Due to rising cyberthreats, some say the price of bitcoin could reach $1 million–is it possible?
If you thought the possibility of bitcoin becoming a global currency was impossible, believing the hype surrounding discussion of bitcoin reaching $1 million is probably less so.
Before getting too far ahead of ourselves, there’s still a lot that needs to happen in order for the price of bitcoin to reach those levels. As it currently stands, the cryptocurrency is closing in on $3,000–or $2,827.14 as of 8:55 p.m EST on June 8 according to data from Coindesk–and has already increased nearly 200 percent year-to-date. With such an increase, some analysts are projecting the digital currency will close in on $4,000 by the end of 2017.
In other words, the price of bitcoin has reached an all-time high—which appears to be a reoccurring trend this year with the cryptocurrency.
But, what is catapulting its price towards record highs seemingly every week?
As the Investing News Network previously highlighted, there have been a number of contributing factors pushing the bitcoin price up. For example, Japan now accepts the cryptocurrency as a method of payment; Russia is taking steps to make bitcoin a legal method of payment by 2018; and a decision as to whether or not the US Securities and Exchange Commission will implement the Winklevoss bitcoin-exchange traded fund is still looming.
Daniel Masters, chairman of XBT Provider, said in an interview with CNBC that he expects the digital currency to reach $4,000 by the end of the year.
“Bitcoin is emerging as the transactional layer of the internet, as programmable money and as digital gold. That’s the big picture,” he told the publication’s Squawk Box.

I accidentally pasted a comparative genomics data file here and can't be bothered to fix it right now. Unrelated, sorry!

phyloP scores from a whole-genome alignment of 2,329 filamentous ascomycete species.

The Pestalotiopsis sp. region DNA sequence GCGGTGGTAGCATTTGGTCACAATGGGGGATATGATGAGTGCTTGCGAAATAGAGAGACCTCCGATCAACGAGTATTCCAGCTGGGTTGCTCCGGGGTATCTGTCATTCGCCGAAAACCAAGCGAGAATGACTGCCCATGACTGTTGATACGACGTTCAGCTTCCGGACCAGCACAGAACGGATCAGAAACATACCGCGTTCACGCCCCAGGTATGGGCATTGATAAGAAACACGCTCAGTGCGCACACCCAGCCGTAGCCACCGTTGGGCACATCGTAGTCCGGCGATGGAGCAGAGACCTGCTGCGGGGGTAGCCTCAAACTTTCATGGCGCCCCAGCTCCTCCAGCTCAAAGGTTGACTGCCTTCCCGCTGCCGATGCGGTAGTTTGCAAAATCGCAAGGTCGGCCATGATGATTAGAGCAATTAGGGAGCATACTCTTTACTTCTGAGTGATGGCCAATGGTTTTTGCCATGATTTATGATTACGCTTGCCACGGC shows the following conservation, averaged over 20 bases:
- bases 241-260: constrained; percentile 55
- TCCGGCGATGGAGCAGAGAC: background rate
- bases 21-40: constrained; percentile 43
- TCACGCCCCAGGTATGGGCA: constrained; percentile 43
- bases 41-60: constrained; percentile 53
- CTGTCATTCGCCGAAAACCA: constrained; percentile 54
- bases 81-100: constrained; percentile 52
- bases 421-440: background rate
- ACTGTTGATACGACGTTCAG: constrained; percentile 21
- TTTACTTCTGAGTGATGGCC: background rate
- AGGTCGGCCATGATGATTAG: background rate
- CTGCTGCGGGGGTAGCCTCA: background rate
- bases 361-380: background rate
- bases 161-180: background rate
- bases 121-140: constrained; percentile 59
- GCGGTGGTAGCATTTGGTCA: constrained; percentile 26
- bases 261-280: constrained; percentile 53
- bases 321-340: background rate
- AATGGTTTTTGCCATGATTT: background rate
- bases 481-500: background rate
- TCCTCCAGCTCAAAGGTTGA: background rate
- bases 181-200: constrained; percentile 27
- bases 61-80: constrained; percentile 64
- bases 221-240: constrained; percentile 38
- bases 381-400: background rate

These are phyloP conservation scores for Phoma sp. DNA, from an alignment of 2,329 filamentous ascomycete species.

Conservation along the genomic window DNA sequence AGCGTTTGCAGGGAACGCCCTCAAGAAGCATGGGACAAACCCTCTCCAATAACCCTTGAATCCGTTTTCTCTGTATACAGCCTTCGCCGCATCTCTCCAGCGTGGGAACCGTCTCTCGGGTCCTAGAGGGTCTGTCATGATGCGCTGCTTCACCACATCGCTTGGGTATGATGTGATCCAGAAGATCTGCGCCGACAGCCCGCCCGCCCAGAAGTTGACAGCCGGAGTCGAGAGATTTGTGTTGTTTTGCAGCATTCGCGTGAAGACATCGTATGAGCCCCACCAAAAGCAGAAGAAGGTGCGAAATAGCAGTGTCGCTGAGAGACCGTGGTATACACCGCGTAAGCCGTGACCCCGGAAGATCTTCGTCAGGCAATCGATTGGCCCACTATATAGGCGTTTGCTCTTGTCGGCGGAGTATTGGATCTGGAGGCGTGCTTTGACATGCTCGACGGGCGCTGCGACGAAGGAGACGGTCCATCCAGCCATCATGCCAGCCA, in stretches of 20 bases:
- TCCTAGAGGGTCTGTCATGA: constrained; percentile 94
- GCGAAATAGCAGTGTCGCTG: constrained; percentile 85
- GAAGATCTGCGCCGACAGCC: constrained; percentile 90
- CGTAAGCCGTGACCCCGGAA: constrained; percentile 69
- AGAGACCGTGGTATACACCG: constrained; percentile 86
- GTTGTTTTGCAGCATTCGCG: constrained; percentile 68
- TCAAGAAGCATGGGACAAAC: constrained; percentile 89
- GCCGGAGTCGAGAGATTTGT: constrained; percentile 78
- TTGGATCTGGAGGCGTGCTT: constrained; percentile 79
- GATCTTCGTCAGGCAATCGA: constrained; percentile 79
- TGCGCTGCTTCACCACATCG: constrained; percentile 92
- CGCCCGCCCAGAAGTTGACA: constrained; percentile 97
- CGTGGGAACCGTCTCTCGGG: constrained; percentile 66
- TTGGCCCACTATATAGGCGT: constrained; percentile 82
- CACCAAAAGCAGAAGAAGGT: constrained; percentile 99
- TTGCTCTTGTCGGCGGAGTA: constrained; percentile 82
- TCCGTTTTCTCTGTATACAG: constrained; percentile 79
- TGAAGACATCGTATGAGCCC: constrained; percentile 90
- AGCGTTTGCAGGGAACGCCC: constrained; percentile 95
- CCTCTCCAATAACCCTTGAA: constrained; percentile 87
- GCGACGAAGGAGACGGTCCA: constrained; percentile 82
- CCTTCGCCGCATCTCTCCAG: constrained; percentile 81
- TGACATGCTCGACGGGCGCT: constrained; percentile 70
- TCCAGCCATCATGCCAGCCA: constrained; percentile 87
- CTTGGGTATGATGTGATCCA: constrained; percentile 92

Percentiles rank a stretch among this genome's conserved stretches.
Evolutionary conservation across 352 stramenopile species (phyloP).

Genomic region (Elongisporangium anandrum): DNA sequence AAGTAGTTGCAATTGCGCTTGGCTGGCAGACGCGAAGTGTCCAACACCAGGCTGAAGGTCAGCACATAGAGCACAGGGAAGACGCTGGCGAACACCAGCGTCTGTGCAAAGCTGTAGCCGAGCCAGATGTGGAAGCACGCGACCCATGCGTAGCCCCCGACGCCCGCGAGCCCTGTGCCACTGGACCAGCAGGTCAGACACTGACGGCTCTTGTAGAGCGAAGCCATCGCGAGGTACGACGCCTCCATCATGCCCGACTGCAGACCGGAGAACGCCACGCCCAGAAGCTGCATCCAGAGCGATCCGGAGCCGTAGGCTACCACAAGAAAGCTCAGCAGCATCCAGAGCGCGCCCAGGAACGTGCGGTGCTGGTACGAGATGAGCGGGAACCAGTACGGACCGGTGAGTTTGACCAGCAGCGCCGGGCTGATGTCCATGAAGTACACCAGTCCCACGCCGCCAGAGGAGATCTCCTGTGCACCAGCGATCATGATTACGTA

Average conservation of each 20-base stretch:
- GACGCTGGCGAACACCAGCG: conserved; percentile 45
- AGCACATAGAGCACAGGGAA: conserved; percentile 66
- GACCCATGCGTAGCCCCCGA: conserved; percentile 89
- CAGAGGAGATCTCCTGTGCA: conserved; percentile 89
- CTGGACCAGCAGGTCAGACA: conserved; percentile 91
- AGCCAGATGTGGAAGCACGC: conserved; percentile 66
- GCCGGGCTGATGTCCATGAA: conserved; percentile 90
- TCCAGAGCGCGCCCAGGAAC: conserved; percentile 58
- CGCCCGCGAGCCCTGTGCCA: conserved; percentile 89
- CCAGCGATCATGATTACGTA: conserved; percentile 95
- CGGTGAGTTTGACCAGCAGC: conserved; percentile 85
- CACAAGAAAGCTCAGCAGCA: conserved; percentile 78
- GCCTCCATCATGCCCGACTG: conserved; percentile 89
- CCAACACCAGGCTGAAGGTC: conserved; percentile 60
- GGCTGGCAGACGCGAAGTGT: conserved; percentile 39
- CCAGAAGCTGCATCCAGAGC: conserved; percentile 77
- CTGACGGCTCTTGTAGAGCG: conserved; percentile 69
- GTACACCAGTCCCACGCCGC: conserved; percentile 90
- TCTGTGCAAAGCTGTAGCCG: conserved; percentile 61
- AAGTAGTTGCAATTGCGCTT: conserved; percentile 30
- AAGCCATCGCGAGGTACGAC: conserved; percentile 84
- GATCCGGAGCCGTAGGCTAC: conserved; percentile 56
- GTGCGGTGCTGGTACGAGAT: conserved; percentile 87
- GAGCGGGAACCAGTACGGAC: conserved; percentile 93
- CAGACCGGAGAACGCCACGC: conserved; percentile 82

While that certainly seems possible—given that price is not that far off from where bitcoin is currently at—others project bitcoin could soar to much greater heights.
In a separate CNBC article, the outlet’s own Jim Cramer said that cyberthreats will eventually cost $1 million, which was in response to Henry Blodget, CEO of Business Insider, who suggested bitcoin will reach $1 million. That said, Blodget didn’t specify when he thinks bitcoin will reach that threshold.
“I think it could because the European banks are frantically trying to buy them so they can pay off ransomware. It’s a short-term way to be able to deal with cybersecurity,” Cramer said. “It is the way to pay off the bad guys.”
Take the WannaCry ransomware attack that hit roughly 300,000 computers last month in over 150 companies. As previously reported, the ransomware inscribed files on a computer and then demanded a ransom to get them back, such as payment between $300 and $600 bitcoins.
With the rising threat of cyberthreats, is it really enough to push the digital currency as high as $1 million? Let us know what you think in the comments!
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Securities Disclosure: I, Jocelyn Aspa, hold no direct investment interest in any company mentioned in this article.